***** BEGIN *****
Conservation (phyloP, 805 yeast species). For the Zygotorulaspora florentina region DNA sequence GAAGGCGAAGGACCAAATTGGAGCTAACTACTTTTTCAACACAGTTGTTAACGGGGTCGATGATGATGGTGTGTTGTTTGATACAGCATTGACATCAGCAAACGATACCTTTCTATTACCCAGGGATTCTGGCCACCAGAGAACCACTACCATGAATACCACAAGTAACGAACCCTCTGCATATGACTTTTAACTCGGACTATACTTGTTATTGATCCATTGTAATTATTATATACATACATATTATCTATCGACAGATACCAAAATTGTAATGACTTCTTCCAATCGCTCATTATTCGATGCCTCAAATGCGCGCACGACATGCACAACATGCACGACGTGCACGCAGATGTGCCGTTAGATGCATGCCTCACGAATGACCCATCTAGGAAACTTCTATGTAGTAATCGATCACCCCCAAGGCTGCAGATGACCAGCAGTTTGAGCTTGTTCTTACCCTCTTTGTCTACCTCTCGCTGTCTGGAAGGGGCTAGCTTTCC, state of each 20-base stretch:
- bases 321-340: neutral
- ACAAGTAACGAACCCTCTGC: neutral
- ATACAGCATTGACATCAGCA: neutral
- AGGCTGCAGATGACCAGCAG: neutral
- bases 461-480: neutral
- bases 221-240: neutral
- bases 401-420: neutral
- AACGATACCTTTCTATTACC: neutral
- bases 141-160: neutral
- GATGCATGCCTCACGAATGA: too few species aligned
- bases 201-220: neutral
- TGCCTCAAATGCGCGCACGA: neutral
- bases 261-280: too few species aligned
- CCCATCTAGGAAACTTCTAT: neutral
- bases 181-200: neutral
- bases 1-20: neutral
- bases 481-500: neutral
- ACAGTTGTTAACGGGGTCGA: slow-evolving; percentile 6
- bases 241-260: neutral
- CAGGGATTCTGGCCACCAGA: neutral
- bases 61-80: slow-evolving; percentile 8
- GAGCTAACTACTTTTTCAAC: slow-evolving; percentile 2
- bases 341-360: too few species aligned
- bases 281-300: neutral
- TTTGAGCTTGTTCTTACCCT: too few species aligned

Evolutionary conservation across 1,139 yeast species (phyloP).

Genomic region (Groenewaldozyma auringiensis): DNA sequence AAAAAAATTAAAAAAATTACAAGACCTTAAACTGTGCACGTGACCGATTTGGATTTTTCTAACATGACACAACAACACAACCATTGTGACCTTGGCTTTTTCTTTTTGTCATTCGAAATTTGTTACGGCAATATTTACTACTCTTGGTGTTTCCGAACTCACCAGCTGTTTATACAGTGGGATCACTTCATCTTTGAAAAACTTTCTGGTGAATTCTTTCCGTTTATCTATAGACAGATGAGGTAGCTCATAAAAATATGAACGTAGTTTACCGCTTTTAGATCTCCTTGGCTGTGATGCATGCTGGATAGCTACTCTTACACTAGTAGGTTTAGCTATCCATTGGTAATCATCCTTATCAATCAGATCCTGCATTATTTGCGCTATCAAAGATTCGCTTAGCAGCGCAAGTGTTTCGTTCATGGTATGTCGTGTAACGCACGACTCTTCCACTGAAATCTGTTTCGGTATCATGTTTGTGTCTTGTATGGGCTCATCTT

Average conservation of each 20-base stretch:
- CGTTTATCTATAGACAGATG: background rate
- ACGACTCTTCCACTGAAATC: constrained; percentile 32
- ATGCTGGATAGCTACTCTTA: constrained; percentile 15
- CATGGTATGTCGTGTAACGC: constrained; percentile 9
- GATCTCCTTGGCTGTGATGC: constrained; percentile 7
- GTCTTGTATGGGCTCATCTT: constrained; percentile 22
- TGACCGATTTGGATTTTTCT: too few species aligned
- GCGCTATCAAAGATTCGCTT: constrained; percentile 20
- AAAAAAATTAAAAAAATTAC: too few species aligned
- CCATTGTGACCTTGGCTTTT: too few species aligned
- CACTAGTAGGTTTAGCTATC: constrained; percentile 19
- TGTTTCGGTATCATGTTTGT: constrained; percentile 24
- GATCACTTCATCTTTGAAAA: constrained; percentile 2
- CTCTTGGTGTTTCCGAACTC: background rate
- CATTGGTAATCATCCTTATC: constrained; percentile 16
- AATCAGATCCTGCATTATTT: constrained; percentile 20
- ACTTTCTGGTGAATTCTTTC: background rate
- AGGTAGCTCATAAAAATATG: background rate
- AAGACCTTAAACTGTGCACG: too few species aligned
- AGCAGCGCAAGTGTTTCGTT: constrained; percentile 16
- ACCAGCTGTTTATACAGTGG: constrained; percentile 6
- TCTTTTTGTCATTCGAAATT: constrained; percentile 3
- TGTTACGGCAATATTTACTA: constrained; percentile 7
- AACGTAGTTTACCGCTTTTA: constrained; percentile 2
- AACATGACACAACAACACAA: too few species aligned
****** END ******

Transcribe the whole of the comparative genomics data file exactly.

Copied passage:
Conservation (phyloP, 805 yeast species). For the Zygotorulaspora florentina region DNA sequence GAAGGCGAAGGACCAAATTGGAGCTAACTACTTTTTCAACACAGTTGTTAACGGGGTCGATGATGATGGTGTGTTGTTTGATACAGCATTGACATCAGCAAACGATACCTTTCTATTACCCAGGGATTCTGGCCACCAGAGAACCACTACCATGAATACCACAAGTAACGAACCCTCTGCATATGACTTTTAACTCGGACTATACTTGTTATTGATCCATTGTAATTATTATATACATACATATTATCTATCGACAGATACCAAAATTGTAATGACTTCTTCCAATCGCTCATTATTCGATGCCTCAAATGCGCGCACGACATGCACAACATGCACGACGTGCACGCAGATGTGCCGTTAGATGCATGCCTCACGAATGACCCATCTAGGAAACTTCTATGTAGTAATCGATCACCCCCAAGGCTGCAGATGACCAGCAGTTTGAGCTTGTTCTTACCCTCTTTGTCTACCTCTCGCTGTCTGGAAGGGGCTAGCTTTCC, state of each 20-base stretch:
- bases 321-340: neutral
- ACAAGTAACGAACCCTCTGC: neutral
- ATACAGCATTGACATCAGCA: neutral
- AGGCTGCAGATGACCAGCAG: neutral
- bases 461-480: neutral
- bases 221-240: neutral
- bases 401-420: neutral
- AACGATACCTTTCTATTACC: neutral
- bases 141-160: neutral
- GATGCATGCCTCACGAATGA: too few species aligned
- bases 201-220: neutral
- TGCCTCAAATGCGCGCACGA: neutral
- bases 261-280: too few species aligned
- CCCATCTAGGAAACTTCTAT: neutral
- bases 181-200: neutral
- bases 1-20: neutral
- bases 481-500: neutral
- ACAGTTGTTAACGGGGTCGA: slow-evolving; percentile 6
- bases 241-260: neutral
- CAGGGATTCTGGCCACCAGA: neutral
- bases 61-80: slow-evolving; percentile 8
- GAGCTAACTACTTTTTCAAC: slow-evolving; percentile 2
- bases 341-360: too few species aligned
- bases 281-300: neutral
- TTTGAGCTTGTTCTTACCCT: too few species aligned

Evolutionary conservation across 1,139 yeast species (phyloP).

Genomic region (Groenewaldozyma auringiensis): DNA sequence AAAAAAATTAAAAAAATTACAAGACCTTAAACTGTGCACGTGACCGATTTGGATTTTTCTAACATGACACAACAACACAACCATTGTGACCTTGGCTTTTTCTTTTTGTCATTCGAAATTTGTTACGGCAATATTTACTACTCTTGGTGTTTCCGAACTCACCAGCTGTTTATACAGTGGGATCACTTCATCTTTGAAAAACTTTCTGGTGAATTCTTTCCGTTTATCTATAGACAGATGAGGTAGCTCATAAAAATATGAACGTAGTTTACCGCTTTTAGATCTCCTTGGCTGTGATGCATGCTGGATAGCTACTCTTACACTAGTAGGTTTAGCTATCCATTGGTAATCATCCTTATCAATCAGATCCTGCATTATTTGCGCTATCAAAGATTCGCTTAGCAGCGCAAGTGTTTCGTTCATGGTATGTCGTGTAACGCACGACTCTTCCACTGAAATCTGTTTCGGTATCATGTTTGTGTCTTGTATGGGCTCATCTT

Average conservation of each 20-base stretch:
- CGTTTATCTATAGACAGATG: background rate
- ACGACTCTTCCACTGAAATC: constrained; percentile 32
- ATGCTGGATAGCTACTCTTA: constrained; percentile 15
- CATGGTATGTCGTGTAACGC: constrained; percentile 9
- GATCTCCTTGGCTGTGATGC: constrained; percentile 7
- GTCTTGTATGGGCTCATCTT: constrained; percentile 22
- TGACCGATTTGGATTTTTCT: too few species aligned
- GCGCTATCAAAGATTCGCTT: constrained; percentile 20
- AAAAAAATTAAAAAAATTAC: too few species aligned
- CCATTGTGACCTTGGCTTTT: too few species aligned
- CACTAGTAGGTTTAGCTATC: constrained; percentile 19
- TGTTTCGGTATCATGTTTGT: constrained; percentile 24
- GATCACTTCATCTTTGAAAA: constrained; percentile 2
- CTCTTGGTGTTTCCGAACTC: background rate
- CATTGGTAATCATCCTTATC: constrained; percentile 16
- AATCAGATCCTGCATTATTT: constrained; percentile 20
- ACTTTCTGGTGAATTCTTTC: background rate
- AGGTAGCTCATAAAAATATG: background rate
- AAGACCTTAAACTGTGCACG: too few species aligned
- AGCAGCGCAAGTGTTTCGTT: constrained; percentile 16
- ACCAGCTGTTTATACAGTGG: constrained; percentile 6
- TCTTTTTGTCATTCGAAATT: constrained; percentile 3
- TGTTACGGCAATATTTACTA: constrained; percentile 7
- AACGTAGTTTACCGCTTTTA: constrained; percentile 2
- AACATGACACAACAACACAA: too few species aligned